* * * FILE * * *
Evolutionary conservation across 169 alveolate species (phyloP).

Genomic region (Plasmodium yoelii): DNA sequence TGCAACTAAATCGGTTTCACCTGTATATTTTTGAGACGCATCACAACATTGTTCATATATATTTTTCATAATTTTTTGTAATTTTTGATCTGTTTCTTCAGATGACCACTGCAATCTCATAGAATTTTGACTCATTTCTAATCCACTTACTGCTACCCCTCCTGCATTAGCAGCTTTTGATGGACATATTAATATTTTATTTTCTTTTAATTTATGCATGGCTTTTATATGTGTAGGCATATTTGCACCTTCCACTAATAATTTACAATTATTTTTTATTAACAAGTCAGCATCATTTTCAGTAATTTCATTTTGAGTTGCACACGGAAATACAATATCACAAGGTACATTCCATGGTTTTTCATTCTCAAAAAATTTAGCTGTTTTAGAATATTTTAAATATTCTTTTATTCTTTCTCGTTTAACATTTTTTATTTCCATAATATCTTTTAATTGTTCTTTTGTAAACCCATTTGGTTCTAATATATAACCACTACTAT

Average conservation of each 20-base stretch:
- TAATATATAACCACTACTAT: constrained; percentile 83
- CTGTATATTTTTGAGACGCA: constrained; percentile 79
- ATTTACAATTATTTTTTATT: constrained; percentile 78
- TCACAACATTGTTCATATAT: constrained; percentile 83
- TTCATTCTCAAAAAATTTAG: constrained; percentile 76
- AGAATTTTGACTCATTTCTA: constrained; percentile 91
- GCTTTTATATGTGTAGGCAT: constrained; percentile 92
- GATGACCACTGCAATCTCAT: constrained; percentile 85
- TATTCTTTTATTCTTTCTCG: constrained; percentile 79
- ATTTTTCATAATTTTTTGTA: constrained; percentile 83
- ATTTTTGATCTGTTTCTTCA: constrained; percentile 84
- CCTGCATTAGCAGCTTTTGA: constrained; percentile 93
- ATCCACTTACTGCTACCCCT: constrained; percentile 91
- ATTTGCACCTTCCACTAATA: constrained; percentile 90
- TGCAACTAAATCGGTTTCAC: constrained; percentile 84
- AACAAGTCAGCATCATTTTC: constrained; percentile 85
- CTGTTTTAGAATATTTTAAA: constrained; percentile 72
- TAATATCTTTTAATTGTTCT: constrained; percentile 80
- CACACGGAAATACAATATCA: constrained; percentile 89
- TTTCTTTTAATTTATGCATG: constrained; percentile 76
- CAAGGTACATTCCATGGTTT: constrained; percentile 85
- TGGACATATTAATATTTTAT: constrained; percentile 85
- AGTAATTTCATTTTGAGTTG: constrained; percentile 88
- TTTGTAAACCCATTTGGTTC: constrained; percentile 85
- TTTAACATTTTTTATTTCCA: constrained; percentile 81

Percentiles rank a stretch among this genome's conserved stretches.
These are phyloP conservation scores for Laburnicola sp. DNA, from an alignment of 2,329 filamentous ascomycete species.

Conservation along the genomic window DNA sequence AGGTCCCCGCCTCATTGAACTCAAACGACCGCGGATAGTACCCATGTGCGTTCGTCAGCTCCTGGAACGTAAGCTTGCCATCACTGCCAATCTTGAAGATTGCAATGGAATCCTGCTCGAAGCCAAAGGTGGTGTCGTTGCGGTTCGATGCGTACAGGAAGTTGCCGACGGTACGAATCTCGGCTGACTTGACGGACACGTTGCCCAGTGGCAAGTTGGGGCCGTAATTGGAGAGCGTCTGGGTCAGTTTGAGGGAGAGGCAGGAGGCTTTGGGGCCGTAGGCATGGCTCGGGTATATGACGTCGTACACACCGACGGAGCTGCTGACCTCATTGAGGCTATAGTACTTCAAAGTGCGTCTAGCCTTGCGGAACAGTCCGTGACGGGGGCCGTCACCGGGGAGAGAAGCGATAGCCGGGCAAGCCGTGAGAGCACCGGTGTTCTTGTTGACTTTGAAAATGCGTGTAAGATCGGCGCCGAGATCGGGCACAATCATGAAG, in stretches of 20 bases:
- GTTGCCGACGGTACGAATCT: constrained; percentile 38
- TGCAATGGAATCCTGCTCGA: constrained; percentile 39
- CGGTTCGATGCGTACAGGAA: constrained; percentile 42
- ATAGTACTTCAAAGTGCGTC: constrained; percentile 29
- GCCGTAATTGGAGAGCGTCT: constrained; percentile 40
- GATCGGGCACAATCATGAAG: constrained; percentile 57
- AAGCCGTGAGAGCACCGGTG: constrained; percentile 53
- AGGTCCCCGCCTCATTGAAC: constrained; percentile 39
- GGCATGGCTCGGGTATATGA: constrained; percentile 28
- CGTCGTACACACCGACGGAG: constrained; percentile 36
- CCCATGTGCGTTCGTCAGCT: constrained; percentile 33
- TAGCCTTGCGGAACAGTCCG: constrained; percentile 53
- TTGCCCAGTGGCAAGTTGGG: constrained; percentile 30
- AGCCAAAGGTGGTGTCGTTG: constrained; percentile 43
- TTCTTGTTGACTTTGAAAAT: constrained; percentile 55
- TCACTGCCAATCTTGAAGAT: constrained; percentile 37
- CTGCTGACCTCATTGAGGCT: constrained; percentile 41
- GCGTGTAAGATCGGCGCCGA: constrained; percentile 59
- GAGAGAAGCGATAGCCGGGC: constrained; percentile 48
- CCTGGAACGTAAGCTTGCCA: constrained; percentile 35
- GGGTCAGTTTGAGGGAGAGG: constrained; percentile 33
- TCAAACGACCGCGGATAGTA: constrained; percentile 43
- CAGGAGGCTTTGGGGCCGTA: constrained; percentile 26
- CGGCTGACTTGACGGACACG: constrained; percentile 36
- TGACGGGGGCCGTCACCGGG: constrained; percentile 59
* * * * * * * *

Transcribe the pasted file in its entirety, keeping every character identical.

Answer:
Evolutionary conservation across 169 alveolate species (phyloP).

Genomic region (Plasmodium yoelii): DNA sequence TGCAACTAAATCGGTTTCACCTGTATATTTTTGAGACGCATCACAACATTGTTCATATATATTTTTCATAATTTTTTGTAATTTTTGATCTGTTTCTTCAGATGACCACTGCAATCTCATAGAATTTTGACTCATTTCTAATCCACTTACTGCTACCCCTCCTGCATTAGCAGCTTTTGATGGACATATTAATATTTTATTTTCTTTTAATTTATGCATGGCTTTTATATGTGTAGGCATATTTGCACCTTCCACTAATAATTTACAATTATTTTTTATTAACAAGTCAGCATCATTTTCAGTAATTTCATTTTGAGTTGCACACGGAAATACAATATCACAAGGTACATTCCATGGTTTTTCATTCTCAAAAAATTTAGCTGTTTTAGAATATTTTAAATATTCTTTTATTCTTTCTCGTTTAACATTTTTTATTTCCATAATATCTTTTAATTGTTCTTTTGTAAACCCATTTGGTTCTAATATATAACCACTACTAT

Average conservation of each 20-base stretch:
- TAATATATAACCACTACTAT: constrained; percentile 83
- CTGTATATTTTTGAGACGCA: constrained; percentile 79
- ATTTACAATTATTTTTTATT: constrained; percentile 78
- TCACAACATTGTTCATATAT: constrained; percentile 83
- TTCATTCTCAAAAAATTTAG: constrained; percentile 76
- AGAATTTTGACTCATTTCTA: constrained; percentile 91
- GCTTTTATATGTGTAGGCAT: constrained; percentile 92
- GATGACCACTGCAATCTCAT: constrained; percentile 85
- TATTCTTTTATTCTTTCTCG: constrained; percentile 79
- ATTTTTCATAATTTTTTGTA: constrained; percentile 83
- ATTTTTGATCTGTTTCTTCA: constrained; percentile 84
- CCTGCATTAGCAGCTTTTGA: constrained; percentile 93
- ATCCACTTACTGCTACCCCT: constrained; percentile 91
- ATTTGCACCTTCCACTAATA: constrained; percentile 90
- TGCAACTAAATCGGTTTCAC: constrained; percentile 84
- AACAAGTCAGCATCATTTTC: constrained; percentile 85
- CTGTTTTAGAATATTTTAAA: constrained; percentile 72
- TAATATCTTTTAATTGTTCT: constrained; percentile 80
- CACACGGAAATACAATATCA: constrained; percentile 89
- TTTCTTTTAATTTATGCATG: constrained; percentile 76
- CAAGGTACATTCCATGGTTT: constrained; percentile 85
- TGGACATATTAATATTTTAT: constrained; percentile 85
- AGTAATTTCATTTTGAGTTG: constrained; percentile 88
- TTTGTAAACCCATTTGGTTC: constrained; percentile 85
- TTTAACATTTTTTATTTCCA: constrained; percentile 81

Percentiles rank a stretch among this genome's conserved stretches.
These are phyloP conservation scores for Laburnicola sp. DNA, from an alignment of 2,329 filamentous ascomycete species.

Conservation along the genomic window DNA sequence AGGTCCCCGCCTCATTGAACTCAAACGACCGCGGATAGTACCCATGTGCGTTCGTCAGCTCCTGGAACGTAAGCTTGCCATCACTGCCAATCTTGAAGATTGCAATGGAATCCTGCTCGAAGCCAAAGGTGGTGTCGTTGCGGTTCGATGCGTACAGGAAGTTGCCGACGGTACGAATCTCGGCTGACTTGACGGACACGTTGCCCAGTGGCAAGTTGGGGCCGTAATTGGAGAGCGTCTGGGTCAGTTTGAGGGAGAGGCAGGAGGCTTTGGGGCCGTAGGCATGGCTCGGGTATATGACGTCGTACACACCGACGGAGCTGCTGACCTCATTGAGGCTATAGTACTTCAAAGTGCGTCTAGCCTTGCGGAACAGTCCGTGACGGGGGCCGTCACCGGGGAGAGAAGCGATAGCCGGGCAAGCCGTGAGAGCACCGGTGTTCTTGTTGACTTTGAAAATGCGTGTAAGATCGGCGCCGAGATCGGGCACAATCATGAAG, in stretches of 20 bases:
- GTTGCCGACGGTACGAATCT: constrained; percentile 38
- TGCAATGGAATCCTGCTCGA: constrained; percentile 39
- CGGTTCGATGCGTACAGGAA: constrained; percentile 42
- ATAGTACTTCAAAGTGCGTC: constrained; percentile 29
- GCCGTAATTGGAGAGCGTCT: constrained; percentile 40
- GATCGGGCACAATCATGAAG: constrained; percentile 57
- AAGCCGTGAGAGCACCGGTG: constrained; percentile 53
- AGGTCCCCGCCTCATTGAAC: constrained; percentile 39
- GGCATGGCTCGGGTATATGA: constrained; percentile 28
- CGTCGTACACACCGACGGAG: constrained; percentile 36
- CCCATGTGCGTTCGTCAGCT: constrained; percentile 33
- TAGCCTTGCGGAACAGTCCG: constrained; percentile 53
- TTGCCCAGTGGCAAGTTGGG: constrained; percentile 30
- AGCCAAAGGTGGTGTCGTTG: constrained; percentile 43
- TTCTTGTTGACTTTGAAAAT: constrained; percentile 55
- TCACTGCCAATCTTGAAGAT: constrained; percentile 37
- CTGCTGACCTCATTGAGGCT: constrained; percentile 41
- GCGTGTAAGATCGGCGCCGA: constrained; percentile 59
- GAGAGAAGCGATAGCCGGGC: constrained; percentile 48
- CCTGGAACGTAAGCTTGCCA: constrained; percentile 35
- GGGTCAGTTTGAGGGAGAGG: constrained; percentile 33
- TCAAACGACCGCGGATAGTA: constrained; percentile 43
- CAGGAGGCTTTGGGGCCGTA: constrained; percentile 26
- CGGCTGACTTGACGGACACG: constrained; percentile 36
- TGACGGGGGCCGTCACCGGG: constrained; percentile 59